After that horrific day, a new act was hurriedly signed; not even those who signed it read it or understood its contents.  If such an act, one that usurps the very rights granted to all citizens in the interest of protecting the innocent, can slip under the radar, then you must ask yourself what else can be signed into law.

As of 2001, the means exist to hold you indefinitely without a lawyer for questioning over charges which do not have to be made clear to you or anyone else.  Under this same act, all criminals (no matter how small the crime) are a potential threat and are within the scope of suspicion.  All anyone needs is a reason to do so, and some sort of evidence to put you in the wrong place at the wrong time.

But don't worry - you have nothing to hide.
twocvbloke4 years ago
I find it funny, tracing people's movements through images posted online would be going a bit too far, unless it was for dealing with criminal acts, cos the average person, such as myself, couldn't care less if I'm being profiled by some secretive government body, some creepy organisation or an online stalker, but that said, I always crop my images, cos my camera isn't that great... :P

Still, it's a very interesting read about what cameras do with the information and how they store it, might explain why my photos are about 2MB for a single 1280x1024 JPEG picture... :S
darus676 years ago
It may not happen where you live, but there are places in the world where the government gets very uptight about images of some of their activities becoming public. Not everyone seeking anonymity is paranoid.
error23 darus676 years ago
darus67 is dead spot on. The argument of "If you aren't doing anything wrong, you'd have nothing to hide" is insidious and shameful. We all, as human beings, have a right to privacy and free speech - but, in a world where one's every move is recorded, tracked, collated, quantified, and reported (and we've seen proof positive that it is, at least in places like London - I' m sure many other parts of the world are the same), then the only way to exercise these rights is through so-called paranoia. As they quote so often on the Internet these days, "If you give me six lines written by the most honest man, I will find something in them to hang him." Thanks, darus67!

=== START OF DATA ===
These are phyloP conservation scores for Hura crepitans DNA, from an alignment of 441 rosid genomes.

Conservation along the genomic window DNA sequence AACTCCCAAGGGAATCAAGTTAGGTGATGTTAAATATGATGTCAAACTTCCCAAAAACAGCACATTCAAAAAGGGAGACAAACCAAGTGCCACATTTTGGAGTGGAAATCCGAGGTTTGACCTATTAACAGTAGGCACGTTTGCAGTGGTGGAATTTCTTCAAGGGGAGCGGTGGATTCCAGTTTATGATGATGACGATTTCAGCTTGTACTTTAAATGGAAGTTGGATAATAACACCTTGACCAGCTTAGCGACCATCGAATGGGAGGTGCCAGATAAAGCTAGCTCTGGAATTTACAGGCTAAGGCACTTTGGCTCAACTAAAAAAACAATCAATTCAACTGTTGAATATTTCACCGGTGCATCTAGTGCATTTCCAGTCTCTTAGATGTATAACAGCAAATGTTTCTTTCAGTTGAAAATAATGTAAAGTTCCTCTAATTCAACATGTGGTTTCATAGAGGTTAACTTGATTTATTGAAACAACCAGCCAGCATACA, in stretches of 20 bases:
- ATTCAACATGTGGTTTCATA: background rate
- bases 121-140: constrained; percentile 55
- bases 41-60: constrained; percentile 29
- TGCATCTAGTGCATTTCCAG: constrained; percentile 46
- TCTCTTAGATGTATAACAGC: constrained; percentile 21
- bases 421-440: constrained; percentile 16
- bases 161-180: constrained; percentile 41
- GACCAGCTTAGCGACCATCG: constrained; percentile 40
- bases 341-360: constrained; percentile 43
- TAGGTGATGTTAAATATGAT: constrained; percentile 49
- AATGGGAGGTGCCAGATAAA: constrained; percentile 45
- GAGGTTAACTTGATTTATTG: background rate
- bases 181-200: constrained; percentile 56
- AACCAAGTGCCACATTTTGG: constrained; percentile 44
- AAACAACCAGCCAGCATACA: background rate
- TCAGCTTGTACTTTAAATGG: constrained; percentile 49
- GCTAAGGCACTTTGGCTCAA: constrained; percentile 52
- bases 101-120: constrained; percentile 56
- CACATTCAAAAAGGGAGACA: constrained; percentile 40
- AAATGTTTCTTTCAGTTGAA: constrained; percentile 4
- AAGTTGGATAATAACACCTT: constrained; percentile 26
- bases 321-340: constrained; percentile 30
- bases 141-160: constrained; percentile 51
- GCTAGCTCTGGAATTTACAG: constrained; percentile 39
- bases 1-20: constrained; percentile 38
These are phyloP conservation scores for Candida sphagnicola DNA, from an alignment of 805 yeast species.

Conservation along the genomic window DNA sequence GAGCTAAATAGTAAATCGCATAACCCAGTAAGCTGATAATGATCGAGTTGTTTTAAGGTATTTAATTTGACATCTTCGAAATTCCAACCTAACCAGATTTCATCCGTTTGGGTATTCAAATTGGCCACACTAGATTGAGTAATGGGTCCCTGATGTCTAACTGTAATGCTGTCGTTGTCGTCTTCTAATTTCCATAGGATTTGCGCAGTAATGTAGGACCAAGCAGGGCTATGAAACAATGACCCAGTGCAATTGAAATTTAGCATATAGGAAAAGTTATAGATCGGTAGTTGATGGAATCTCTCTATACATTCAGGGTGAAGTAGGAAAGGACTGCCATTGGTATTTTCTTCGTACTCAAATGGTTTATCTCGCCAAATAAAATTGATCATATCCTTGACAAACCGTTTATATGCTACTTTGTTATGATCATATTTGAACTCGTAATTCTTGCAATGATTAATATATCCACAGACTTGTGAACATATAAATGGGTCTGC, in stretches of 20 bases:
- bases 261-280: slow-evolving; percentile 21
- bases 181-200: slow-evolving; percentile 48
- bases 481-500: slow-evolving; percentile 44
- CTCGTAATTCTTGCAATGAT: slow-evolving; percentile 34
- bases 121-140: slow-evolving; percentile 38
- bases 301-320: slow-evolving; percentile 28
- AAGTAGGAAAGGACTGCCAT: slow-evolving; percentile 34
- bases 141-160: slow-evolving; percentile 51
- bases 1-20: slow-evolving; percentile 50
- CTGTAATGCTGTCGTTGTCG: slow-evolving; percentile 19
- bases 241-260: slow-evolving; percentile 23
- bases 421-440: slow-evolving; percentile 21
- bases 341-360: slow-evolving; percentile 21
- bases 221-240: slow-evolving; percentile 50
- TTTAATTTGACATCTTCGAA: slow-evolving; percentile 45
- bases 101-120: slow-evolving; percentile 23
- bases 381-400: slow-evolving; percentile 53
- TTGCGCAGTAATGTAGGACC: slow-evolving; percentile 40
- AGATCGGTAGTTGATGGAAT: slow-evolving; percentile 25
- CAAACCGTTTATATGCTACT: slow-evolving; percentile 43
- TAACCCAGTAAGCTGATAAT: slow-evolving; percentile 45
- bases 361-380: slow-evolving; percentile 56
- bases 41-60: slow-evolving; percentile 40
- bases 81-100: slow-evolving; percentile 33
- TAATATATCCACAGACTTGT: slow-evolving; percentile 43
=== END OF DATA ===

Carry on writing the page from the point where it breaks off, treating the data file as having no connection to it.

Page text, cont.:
gmoon error236 years ago
Regarding the paper-thin 'I've Got Nothing to Hide' argument against privacy, here's an excellent article from the San Diego Law Review.
What's "Shameful and insidious" is that some people insist on ABUSING the right to privacy. Your so called right to privacy is GONE, it was stolen in little pieces by every criminal or terrorist you've ever heard of, and a lot you haven't. It's sad, but it's a fact. Accept it, live with it, or take it up with the people who use YOUR "rights" to conceal their own shameful and insidious agendas. For my two penny worth, anything that identifies an image as MY property is a good thing. Anything that helps identify a criminal or prove the innocence of a law abiding citizen should be encouraged, and anyone who is researching additional ways to fight that particular battle is a hero. I did find this Instructable very interesting however and I'm grateful to the original poster for bringing it to my attention.